The Learning Curve

Increase Your Skills and Knowledge of Early Child Development

The premier resource for infant and early childhood practitioners on early developmental processes that are core to your daily work providing developmentally appropriate services. The Learning Curve is a self-assessment tool that helps you explore your knowledge of early child development and helps practitioners figure out areas for self improvement.

(You will be prompted to create a Free account)
Your information is private. Only you will have access to your individual feedback reports.

Assess your Current Understanding and Knowledge

This assessment will help you to determine your Learning Zones in five Knowledge Domains.

Get Instant Feedback To Help Further Your Skills

You will receive immediate feedback summarizing your responses in the five Knowledge Domains.

See Your Skills Build

Return to The Learning Curve over time and re-assess your skills as you use the resources to strengthen your ability to apply the concepts.

Early Child Development is Profoundly Rich and Complex!​

Listen to Leaders in our Professions​

“If we understand the process of toilet training from the point of view of the pre-verbal child with his primitive thinking we can help the child accept his training and cooperate with it, we can understand his difficulties and not increase them, and we can avoid some serious problems….” (The Magic Years, pg 95)
“The second year of life is ushered in by two momentous achievements: the beginning of internal representation, marked by language and symbolic play, and the onset of locomotion. Play has important cognitive, social, and emotional functions….Play is also a major avenue for mastering anxiety.” (Handbook of Child and Adolescent Psychiatry, Vol. 1)
Lieberman & Slade
1997, The Second Year of Life
“As representation develops, so do children’s abilities to modulate and monitor behavior and to test reality….(the third year) is the period that Erikson termed the crisis of autonomy versus shame and doubt and that Mahler believed was the crucial and final stage of the separation-individuation process…” (Handbook of Child and Adolescent Psychiatry, Vol. 1)
Slade & Lieberman
1997, The Third Year of Life
“It has been well documented that representational gestures emerge within familiar games and routines that parents and other caregivers utilize to engage children… The communicative function expressed by children’s gestures can also be used to help in decision making about a child’s developmental status and need for intervention.” (American Journal of Speech-Language Pathology, Vol. 18)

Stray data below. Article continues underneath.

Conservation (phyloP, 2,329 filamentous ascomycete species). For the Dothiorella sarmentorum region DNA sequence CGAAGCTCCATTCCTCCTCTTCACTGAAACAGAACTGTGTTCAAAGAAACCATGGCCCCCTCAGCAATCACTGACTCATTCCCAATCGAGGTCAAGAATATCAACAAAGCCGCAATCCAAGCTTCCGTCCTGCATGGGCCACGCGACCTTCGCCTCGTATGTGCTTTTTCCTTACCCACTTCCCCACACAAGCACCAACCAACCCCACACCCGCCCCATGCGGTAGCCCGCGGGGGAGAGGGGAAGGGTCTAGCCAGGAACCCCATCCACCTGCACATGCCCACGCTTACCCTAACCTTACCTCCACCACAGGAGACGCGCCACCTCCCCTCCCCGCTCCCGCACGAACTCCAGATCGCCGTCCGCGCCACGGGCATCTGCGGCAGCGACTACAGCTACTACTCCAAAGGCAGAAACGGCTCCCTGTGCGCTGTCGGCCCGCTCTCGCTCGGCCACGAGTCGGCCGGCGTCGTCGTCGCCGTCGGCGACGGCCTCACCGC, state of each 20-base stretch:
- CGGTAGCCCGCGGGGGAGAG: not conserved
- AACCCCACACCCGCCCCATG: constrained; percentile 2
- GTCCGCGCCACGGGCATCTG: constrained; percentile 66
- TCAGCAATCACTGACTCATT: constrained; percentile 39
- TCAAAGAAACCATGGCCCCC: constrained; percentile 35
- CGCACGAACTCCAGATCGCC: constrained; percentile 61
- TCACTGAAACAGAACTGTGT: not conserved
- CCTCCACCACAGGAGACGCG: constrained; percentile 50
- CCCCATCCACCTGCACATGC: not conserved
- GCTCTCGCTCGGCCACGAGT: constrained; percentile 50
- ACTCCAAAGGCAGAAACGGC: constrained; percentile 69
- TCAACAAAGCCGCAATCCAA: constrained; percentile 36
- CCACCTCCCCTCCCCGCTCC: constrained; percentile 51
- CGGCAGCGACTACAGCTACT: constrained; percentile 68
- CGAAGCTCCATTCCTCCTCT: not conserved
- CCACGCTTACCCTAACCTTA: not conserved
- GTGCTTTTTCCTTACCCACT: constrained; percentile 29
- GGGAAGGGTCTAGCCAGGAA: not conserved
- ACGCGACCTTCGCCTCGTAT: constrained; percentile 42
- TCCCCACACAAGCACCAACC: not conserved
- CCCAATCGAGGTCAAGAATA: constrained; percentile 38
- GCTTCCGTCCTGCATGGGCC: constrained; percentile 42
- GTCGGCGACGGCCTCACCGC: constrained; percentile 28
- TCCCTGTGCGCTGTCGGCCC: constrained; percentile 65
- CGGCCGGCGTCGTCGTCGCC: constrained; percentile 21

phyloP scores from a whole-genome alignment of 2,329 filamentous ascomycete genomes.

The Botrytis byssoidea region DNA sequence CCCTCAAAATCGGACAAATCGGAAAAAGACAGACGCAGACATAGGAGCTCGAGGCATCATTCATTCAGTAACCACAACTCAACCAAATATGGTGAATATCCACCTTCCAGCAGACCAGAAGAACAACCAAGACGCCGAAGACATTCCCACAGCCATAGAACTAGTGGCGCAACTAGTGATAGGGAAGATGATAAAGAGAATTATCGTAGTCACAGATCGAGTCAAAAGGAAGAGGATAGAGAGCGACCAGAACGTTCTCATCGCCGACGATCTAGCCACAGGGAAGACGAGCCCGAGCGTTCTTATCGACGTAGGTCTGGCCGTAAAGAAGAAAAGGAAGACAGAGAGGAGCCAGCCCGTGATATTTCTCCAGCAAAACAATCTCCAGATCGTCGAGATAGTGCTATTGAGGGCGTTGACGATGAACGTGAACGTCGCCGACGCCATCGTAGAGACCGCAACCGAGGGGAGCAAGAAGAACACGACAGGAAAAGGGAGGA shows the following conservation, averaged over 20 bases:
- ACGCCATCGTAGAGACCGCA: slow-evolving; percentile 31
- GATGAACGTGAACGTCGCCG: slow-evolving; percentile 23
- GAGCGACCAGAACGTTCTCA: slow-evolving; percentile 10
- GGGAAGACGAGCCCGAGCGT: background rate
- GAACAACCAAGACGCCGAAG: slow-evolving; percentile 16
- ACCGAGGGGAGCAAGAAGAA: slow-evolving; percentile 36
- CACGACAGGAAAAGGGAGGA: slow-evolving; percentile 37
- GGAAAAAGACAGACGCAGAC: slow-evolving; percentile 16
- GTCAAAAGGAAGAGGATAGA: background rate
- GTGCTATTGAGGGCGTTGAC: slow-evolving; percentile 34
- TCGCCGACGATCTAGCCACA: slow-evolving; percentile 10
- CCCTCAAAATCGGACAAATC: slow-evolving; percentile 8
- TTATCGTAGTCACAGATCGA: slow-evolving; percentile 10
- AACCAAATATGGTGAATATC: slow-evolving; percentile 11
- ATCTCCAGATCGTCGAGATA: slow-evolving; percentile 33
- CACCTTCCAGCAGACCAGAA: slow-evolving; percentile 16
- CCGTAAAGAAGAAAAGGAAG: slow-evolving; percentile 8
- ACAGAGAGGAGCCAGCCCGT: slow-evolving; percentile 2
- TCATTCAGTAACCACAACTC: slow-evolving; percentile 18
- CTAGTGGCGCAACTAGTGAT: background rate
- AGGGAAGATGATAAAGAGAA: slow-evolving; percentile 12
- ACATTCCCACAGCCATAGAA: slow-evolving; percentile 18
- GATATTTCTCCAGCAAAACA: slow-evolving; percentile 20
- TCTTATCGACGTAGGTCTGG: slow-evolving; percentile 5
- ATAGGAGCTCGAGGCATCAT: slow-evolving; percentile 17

…intentional communication is one manifestation of emerging intentionality. Bates (1979, pg. 36) defined intentional communication as “signaling behavior in which the sender is aware a priori of the effect that a signal will have on his listener, and he persists in that behavior until the effect is obtained or failure is clearly indicated”. However, not all communicative behaviors are intentional. Any behavior can serve a communicative function regardless of whether the effect was intended. (Semantics in Speech and Language, pgs. 77-91)
Wetherby & Prizant

User Comments

"Reflection - I think I scored myself in the "new concept" more frequently on this second assessment than I did on the first. This makes me happy, as I am realizing there is a difference from what I thought I knew, and what I actually know. This realization opens up a whole new world of opportunities to ask questions and continue my learning journey!"
Nurse Family Partnership
staff member
"What an informative process. By taking this survey, I realize how much I miss feeding my own professional development. Thank you for the opportunity to participate in the survey. I look forward to the launch of Learning Curve to the 0 to 5 community."
Invited Reviewer

See Your Skills Build

Return to The Learning Curve over time as you use the resources to strengthen your ability to apply the concepts. Revisit The Learning Curve to evaluate the impact of your recommended learning activities. Find out about changes in your knowledge base. Strengthening your knowledge base will help you to apply these concepts in work with each individual child who needs the support of your intervention capacities/abilities.

Get Instant Feedback To Help Further Your Skills